All the Rage (D I Fawley) by Cara Hunter
|All the Rage (D I Fawley) by Cara Hunter|
|Reviewer: Sue Magee|
|Summary: DI Adam Fawley and his team are faced with what could be a hate crime, but the victim doesn't want the matter pursued. Then another girl goes missing. An intricate, twisty plot with great characters. Highly recommended.|
|Buy? Yes||Borrow? Yes|
|Pages: 464||Date: January 2020|
|External links: Author's website|
A very beautiful, but extremely distressed teenage girl was picked up by a minicab driver on the outskirts of Oxford. She didn't want to go to the police station or the hospital: she just wanted to be taken home. The driver wasn't so certain though - and after dropping the girl at home he went to the police, which is why DI Adam Fawley found himself talking to Faith Appleford and her mother. Both were adamant that this was nothing more than an April Fool's joke which had gone wrong. No crime had been committed and Faith didn't want to take the matter any further. Fawley and his team weren't prepared to leave it at that and they began investigating. What they found strange was that Faith Appleford didn't seem to have much of a history.
It might have been treated as a joke gone wrong but Fawley and his team discovered some information which led them to believe that the attack on Faith might have been a hate crime. Then, a few days later, another girl - also beautiful, of about the same age and living just a few streets away from Faith went missing. The first girl had come back - would Sasha Blake be as lucky?
Faith was something of a loner - new to the area she hadn't yet made any real friends - but Sasha was part of a close-knit group. Leah, Isabel, Patsie and Sasha were known as the LIPS and they didn't welcome outsiders into the group. The loss of one of their number could only be a tremendous shock, but they have a suspicion that the art teacher at school has been stalking Sasha and despite their mother's assertions to the contrary they suspect that Sasha had a boyfriend.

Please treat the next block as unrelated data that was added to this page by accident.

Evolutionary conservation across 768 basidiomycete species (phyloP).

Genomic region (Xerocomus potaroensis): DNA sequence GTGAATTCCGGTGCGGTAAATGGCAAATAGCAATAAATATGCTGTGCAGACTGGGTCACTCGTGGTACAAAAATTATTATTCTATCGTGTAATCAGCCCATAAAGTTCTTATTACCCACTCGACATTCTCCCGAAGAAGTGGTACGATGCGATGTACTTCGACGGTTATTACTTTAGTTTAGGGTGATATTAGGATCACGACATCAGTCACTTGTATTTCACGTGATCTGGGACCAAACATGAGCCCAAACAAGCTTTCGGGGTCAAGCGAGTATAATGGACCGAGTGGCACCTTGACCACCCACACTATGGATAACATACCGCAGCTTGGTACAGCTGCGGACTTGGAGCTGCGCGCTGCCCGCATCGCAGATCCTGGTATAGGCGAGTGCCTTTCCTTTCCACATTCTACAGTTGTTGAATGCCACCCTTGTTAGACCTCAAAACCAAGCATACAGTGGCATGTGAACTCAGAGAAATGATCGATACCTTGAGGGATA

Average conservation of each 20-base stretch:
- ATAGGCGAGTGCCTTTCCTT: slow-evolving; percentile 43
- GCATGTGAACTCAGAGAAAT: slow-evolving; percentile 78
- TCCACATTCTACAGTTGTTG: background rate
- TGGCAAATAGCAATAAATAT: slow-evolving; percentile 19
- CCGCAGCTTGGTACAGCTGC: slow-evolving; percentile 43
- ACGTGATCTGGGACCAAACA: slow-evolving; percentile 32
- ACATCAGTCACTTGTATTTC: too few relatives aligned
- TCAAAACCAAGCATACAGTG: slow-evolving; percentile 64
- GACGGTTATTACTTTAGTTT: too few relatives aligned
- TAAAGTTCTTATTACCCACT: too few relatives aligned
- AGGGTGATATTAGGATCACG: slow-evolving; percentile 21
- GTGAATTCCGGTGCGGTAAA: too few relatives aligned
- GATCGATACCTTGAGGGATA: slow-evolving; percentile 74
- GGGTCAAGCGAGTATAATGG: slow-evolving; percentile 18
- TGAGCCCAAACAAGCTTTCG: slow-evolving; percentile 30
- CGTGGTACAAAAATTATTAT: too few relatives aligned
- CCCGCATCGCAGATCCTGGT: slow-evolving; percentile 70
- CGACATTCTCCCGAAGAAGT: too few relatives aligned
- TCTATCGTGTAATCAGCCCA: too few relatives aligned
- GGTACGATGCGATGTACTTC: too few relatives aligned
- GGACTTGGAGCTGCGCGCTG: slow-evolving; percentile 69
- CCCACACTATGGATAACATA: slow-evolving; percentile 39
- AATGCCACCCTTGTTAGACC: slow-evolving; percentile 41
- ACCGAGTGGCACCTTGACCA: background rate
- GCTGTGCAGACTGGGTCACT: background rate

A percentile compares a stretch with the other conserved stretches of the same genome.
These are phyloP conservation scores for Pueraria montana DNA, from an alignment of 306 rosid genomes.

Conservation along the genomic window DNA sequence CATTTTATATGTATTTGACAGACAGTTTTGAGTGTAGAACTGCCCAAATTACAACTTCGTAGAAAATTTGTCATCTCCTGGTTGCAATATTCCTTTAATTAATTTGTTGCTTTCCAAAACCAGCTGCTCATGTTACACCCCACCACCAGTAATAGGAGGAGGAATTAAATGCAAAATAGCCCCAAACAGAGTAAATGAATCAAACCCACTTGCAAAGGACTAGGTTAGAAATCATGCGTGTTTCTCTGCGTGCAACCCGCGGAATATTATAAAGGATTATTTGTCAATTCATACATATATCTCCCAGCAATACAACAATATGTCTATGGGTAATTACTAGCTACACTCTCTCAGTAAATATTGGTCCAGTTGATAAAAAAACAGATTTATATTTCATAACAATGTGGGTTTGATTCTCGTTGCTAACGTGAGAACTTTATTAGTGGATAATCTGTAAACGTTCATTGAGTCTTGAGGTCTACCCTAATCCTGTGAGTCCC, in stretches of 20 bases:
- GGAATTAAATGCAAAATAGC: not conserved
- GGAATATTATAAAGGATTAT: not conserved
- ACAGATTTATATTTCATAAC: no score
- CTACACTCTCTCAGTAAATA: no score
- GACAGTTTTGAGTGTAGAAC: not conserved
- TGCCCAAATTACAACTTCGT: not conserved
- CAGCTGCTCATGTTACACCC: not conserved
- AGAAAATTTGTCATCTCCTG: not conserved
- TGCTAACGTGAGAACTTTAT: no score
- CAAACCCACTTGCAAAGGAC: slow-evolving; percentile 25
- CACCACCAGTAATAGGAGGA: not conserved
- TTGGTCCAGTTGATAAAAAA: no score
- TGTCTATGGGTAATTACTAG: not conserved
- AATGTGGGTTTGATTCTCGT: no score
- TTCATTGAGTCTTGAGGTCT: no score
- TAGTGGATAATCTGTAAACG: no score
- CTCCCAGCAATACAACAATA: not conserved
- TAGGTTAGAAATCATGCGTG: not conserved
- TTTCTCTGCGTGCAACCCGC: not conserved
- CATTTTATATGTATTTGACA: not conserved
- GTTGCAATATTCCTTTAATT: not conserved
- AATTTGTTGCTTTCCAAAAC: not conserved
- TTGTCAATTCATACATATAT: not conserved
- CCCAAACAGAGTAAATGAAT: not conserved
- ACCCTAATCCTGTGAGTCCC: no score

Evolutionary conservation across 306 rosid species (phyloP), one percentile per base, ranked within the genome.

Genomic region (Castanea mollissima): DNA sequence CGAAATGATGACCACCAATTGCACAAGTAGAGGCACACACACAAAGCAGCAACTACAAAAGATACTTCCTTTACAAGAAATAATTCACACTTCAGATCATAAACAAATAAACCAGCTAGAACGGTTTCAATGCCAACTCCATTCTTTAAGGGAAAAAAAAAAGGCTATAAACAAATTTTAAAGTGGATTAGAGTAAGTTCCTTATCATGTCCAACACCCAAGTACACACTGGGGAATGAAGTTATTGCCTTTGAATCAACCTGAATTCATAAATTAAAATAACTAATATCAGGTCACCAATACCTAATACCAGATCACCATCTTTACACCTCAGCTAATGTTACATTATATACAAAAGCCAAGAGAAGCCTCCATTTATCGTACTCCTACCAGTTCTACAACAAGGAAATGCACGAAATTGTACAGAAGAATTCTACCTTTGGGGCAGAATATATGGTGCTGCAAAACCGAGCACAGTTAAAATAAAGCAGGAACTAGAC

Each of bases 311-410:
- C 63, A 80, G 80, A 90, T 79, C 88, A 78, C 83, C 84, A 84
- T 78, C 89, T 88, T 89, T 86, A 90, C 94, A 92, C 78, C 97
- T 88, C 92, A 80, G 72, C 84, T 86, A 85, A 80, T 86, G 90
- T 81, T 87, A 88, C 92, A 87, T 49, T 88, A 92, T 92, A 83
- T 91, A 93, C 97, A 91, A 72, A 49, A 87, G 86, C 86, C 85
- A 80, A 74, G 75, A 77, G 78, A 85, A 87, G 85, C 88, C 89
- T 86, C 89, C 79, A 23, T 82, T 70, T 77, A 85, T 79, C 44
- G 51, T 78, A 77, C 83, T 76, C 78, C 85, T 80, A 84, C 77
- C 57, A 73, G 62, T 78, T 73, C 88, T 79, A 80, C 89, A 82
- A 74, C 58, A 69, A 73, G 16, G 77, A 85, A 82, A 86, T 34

I first encountered Adam Fawley and his creator, Cara Hunter, when I read No Way Out. I liked that this was Oxford, but not the Oxford of Morse. It's the city where non-academics live and work and whilst it might not be quite so photogenic the location does give a feeling of reality. I felt too that Hunter tackled some sensitive issues with sympathy and understanding and she does the same in All the Rage. I'm not going to tell you what those issues are: you really should discover them in the way that Hunter intends, but it is a very topical point and the approach is though-provoking.
The characterisation is excellent. I'm frequently surprised by how few detectives there are in most police procedurals, but Hunter has six members in Fawley's team and they all came off the page surprisingly well as individuals. I found that I was invested in their lives as well as those of the general public, but somehow they never took over the story: that's skilled writing. The plot is well done, too. I had no idea who was responsible for what happened and simply settled in for an enjoyable read. The denouement is good, but I have to warn you that there is something of a cliffhanger at the end and the wait for the next book in the series is going to seem like a long one! I'd like to thank the publishers for letting Bookbag have a review copy.
We've also been impressed by The Lying Room by Nicci French.
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